Every little (insight) helps – research on a budget in the public sectorBy Jacqui Banerjee
Insight has a crucial role to play in driving value for citizens and taxpayers, ensuring that decisions taken by publicly funded bodies are evidence-led. Well thought through research can ensure that money is well spent – in other words, it goes where it will do most good.
Of course, budgets are under constant pressure, so you have to work smarter with what you have. Our experience in research is that there are often great value ways to gain the insights we are after. This blog suggests some ideas to help.
Online research can be quick, cost effective, flexible and innovative. Most private sector organisations accept its limitations and embrace its benefits as a data collection tool. We are finding it of increasing value to our local government and other public sector clients, something we will be addressing at the 2015 annual LARIA conference. Online research is an innovative means of connecting with audiences that are increasingly engaged by digital technology, and a channel for collection of real behavioural data. This significantly reduces the potential for respondent error that can exist with traditional research processes. It also makes insight budgets stretch further.
Some groups are hard to reach by online, even allowing for the ‘silver surfers’ trend and may need conventional approaches.
Sweat the assets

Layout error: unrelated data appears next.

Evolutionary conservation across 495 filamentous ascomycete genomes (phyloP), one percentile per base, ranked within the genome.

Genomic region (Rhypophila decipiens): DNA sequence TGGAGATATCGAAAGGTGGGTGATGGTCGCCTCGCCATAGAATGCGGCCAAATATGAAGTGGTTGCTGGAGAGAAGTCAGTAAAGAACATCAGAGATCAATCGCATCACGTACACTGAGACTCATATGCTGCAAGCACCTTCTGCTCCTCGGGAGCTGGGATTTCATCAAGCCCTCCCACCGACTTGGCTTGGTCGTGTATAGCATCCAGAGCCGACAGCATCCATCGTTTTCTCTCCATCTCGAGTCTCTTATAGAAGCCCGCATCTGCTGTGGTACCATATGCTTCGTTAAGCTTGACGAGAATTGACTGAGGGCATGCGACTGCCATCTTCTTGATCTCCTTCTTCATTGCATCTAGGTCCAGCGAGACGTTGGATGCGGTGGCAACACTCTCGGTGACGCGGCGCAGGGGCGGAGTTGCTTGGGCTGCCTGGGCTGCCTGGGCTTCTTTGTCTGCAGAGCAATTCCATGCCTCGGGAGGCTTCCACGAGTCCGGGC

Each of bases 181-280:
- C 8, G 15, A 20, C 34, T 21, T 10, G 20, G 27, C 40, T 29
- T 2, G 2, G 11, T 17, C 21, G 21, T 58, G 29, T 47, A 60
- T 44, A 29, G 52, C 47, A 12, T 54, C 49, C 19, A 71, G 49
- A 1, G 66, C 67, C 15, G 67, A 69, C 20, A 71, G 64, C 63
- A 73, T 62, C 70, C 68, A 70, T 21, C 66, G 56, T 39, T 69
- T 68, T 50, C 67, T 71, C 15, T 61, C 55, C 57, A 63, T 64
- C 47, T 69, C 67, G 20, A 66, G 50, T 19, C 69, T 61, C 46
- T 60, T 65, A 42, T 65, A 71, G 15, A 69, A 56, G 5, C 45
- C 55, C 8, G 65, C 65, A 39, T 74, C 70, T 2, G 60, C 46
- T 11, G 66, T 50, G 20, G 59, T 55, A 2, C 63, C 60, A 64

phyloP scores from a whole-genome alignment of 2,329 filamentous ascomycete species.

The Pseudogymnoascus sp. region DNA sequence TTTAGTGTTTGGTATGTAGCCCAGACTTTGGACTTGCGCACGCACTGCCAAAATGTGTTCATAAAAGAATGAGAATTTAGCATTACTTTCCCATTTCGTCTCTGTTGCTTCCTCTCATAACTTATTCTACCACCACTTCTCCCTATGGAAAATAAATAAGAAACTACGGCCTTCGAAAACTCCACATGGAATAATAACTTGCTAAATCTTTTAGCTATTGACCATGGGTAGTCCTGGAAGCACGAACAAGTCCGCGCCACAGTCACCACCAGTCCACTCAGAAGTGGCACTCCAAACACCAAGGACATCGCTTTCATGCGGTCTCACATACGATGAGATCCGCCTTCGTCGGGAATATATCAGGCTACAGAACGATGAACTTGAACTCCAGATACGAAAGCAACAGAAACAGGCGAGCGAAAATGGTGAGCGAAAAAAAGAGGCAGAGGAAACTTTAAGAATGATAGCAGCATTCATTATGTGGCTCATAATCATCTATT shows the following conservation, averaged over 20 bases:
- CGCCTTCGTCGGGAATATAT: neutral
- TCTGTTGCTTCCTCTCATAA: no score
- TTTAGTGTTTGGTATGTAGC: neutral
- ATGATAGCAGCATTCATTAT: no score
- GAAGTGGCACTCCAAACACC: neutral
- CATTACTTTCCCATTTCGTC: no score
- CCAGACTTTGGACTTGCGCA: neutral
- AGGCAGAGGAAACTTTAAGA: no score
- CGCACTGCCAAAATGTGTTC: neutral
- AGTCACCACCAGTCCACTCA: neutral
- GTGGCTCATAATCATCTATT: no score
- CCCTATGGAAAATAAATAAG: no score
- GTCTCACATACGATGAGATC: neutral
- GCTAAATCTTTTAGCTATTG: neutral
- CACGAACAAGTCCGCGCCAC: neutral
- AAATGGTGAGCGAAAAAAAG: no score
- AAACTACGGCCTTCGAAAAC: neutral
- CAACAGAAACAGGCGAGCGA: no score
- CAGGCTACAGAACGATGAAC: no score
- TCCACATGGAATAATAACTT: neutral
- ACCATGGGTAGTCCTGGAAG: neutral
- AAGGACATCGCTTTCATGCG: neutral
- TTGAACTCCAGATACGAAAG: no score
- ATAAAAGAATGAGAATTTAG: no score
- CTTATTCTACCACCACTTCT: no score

Make the most of what you already have. A review of all current projects can check if they are working hard enough for you. If they offer quality but are under-utilised is there a way of raising their profile? A one-page infographic for the chief exec, for example. Online panels can add value beyond their original investment for regular tracking as well as one-offs such as workshops.
Sometimes, primary research may not even be needed. Do you have research data available that can be mined again? Reputable agencies such as BVA BDRC will normally be happy to audit existing research resources for you. This helps you derive best value without further investment before embarking upon new primary research.
Be open-minded about methodology
Even when research is needed, you may be able to save costs on quantitative analysis. Just reading open-ended comments can reveal much about what the respondents actually think. They don’t always need to be coded (quantified).
Can any work be done internally? Data collection is often the biggest external cost. Perhaps inbound call centres can be used to make outbound calls at quiet times. Free tools can be used for scripting and running online surveys, and Google Alerts and Facebook Insights are also helpful.
Written reports can be expensive to produce and all too often end up gathering dust. We find sometimes that a clear set of interpretive charts illustrates findings just as well and is easier to follow up on. It may also help to allow more creativity from the agencies you use when sending a brief and requesting a quotation. Over-prescription can limit the potential for cost reduction as well as the success of the research.
When in doubt, just pick up the phone and call an agency. Most researchers love problem solving and would be happy to talk things through.